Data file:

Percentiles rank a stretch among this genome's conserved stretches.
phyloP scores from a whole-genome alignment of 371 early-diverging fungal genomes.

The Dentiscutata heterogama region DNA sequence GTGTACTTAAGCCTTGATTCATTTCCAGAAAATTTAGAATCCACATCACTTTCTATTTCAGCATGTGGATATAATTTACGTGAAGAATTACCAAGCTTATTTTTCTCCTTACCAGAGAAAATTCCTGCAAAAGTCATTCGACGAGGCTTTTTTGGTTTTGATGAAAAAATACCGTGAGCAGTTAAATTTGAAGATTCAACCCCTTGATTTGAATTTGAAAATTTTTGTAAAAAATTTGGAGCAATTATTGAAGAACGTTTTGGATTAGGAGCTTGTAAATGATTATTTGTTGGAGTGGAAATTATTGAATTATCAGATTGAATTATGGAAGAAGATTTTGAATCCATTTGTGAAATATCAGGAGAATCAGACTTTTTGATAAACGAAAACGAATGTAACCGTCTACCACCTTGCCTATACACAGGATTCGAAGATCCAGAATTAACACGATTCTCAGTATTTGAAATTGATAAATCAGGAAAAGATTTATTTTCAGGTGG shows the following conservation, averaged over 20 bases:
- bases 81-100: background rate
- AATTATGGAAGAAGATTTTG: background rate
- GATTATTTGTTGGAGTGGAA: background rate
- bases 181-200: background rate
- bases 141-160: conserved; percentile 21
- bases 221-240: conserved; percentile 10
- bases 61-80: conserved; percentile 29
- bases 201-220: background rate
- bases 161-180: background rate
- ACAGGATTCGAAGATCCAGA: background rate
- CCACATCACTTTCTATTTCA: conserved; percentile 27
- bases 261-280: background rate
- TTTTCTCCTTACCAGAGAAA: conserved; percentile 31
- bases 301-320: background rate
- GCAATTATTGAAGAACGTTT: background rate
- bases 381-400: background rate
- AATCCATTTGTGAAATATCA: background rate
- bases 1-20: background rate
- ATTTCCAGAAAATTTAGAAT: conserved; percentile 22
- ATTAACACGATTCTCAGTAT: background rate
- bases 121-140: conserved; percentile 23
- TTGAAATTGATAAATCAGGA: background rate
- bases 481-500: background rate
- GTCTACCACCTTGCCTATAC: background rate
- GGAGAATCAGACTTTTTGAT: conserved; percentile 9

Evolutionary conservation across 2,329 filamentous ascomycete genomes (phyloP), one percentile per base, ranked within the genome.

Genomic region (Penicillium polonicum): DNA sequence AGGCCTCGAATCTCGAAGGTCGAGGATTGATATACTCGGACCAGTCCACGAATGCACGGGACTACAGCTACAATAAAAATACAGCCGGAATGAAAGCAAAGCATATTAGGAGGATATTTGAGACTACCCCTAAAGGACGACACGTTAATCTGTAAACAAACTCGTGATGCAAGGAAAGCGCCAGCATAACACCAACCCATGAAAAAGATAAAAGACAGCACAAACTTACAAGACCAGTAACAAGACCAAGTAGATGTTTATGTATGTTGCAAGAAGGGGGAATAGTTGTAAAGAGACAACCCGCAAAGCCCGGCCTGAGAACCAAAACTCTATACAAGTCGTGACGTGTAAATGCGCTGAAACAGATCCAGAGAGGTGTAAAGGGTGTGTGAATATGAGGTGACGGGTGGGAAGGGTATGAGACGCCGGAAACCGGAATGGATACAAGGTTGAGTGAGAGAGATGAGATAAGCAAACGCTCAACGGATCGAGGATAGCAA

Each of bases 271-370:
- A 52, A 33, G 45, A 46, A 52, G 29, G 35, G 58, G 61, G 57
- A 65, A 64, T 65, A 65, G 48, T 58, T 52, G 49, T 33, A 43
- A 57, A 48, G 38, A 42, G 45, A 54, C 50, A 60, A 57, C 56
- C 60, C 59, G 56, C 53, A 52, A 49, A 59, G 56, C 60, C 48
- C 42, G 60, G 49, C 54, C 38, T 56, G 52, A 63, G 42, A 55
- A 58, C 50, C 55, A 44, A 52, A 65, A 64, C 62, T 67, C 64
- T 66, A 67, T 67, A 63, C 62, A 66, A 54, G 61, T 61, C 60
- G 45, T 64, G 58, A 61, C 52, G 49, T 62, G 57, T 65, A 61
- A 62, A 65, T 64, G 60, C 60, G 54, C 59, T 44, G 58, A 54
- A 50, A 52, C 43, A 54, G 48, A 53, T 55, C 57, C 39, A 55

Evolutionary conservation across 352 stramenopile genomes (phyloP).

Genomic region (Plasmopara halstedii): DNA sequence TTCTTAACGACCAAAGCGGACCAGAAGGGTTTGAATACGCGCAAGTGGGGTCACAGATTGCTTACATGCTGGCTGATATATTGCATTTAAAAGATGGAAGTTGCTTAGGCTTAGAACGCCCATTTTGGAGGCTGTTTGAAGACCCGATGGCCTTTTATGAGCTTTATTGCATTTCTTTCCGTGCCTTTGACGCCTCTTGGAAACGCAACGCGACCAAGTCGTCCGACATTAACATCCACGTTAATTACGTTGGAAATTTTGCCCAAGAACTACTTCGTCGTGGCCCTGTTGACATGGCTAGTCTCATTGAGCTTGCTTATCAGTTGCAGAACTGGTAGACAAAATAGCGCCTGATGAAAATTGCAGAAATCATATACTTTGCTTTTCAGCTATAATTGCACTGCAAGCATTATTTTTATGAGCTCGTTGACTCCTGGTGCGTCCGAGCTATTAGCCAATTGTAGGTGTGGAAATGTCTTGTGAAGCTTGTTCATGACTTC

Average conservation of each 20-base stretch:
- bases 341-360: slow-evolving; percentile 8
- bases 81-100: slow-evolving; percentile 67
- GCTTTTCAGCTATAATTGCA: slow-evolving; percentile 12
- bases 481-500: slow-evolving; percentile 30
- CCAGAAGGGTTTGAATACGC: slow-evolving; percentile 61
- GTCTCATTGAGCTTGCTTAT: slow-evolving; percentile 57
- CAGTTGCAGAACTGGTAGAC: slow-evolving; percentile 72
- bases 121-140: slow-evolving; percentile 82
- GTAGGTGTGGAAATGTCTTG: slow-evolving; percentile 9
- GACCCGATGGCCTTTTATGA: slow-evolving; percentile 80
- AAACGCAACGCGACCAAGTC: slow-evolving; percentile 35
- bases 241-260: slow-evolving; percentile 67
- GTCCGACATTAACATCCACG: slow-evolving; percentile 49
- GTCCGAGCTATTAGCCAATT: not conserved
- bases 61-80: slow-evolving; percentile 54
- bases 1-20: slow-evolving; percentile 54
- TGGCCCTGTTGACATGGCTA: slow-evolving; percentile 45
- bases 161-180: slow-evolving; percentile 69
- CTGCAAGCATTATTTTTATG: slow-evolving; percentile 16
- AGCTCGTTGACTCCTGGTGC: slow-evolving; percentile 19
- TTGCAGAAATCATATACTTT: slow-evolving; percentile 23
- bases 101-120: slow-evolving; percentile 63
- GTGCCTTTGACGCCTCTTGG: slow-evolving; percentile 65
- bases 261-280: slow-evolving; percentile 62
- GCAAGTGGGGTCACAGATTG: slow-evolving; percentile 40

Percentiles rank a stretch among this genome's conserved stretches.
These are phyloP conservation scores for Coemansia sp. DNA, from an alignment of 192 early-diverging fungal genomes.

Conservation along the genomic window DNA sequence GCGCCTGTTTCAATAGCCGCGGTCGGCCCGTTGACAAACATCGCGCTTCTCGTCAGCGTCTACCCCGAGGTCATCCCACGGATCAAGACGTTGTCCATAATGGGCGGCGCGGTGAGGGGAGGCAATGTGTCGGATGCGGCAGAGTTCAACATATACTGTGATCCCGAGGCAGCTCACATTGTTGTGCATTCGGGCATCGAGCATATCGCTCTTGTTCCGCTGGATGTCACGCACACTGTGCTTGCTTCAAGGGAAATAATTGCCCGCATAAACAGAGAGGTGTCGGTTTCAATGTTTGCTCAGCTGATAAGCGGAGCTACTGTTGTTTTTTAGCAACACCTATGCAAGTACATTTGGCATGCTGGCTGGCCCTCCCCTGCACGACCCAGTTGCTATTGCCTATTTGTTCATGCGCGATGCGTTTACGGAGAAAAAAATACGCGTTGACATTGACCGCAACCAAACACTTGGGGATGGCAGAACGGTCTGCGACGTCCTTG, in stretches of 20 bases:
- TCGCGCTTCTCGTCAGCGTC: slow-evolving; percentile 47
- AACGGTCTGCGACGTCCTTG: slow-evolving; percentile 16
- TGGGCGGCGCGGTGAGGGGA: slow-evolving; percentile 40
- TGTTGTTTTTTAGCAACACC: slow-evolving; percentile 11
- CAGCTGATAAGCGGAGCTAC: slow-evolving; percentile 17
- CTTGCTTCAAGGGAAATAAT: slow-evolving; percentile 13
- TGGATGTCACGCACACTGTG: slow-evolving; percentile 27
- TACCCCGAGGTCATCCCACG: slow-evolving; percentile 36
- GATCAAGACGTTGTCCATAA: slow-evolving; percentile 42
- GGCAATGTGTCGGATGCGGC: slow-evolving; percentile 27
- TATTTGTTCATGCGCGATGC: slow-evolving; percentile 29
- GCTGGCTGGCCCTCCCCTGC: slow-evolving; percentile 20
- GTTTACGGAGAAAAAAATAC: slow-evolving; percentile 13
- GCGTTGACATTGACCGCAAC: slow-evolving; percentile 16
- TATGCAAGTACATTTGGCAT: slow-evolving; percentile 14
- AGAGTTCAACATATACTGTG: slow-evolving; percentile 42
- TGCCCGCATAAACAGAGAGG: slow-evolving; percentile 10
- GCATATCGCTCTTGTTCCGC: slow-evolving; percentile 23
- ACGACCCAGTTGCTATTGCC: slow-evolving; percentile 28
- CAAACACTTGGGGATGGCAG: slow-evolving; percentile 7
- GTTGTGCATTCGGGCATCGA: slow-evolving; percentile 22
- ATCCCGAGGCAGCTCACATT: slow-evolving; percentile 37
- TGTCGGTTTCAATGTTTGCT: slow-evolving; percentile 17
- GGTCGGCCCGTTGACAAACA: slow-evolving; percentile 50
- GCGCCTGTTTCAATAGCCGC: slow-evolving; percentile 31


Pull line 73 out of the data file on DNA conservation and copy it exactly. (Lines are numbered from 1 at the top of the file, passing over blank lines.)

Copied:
- TCGCGCTTCTCGTCAGCGTC: slow-evolving; percentile 47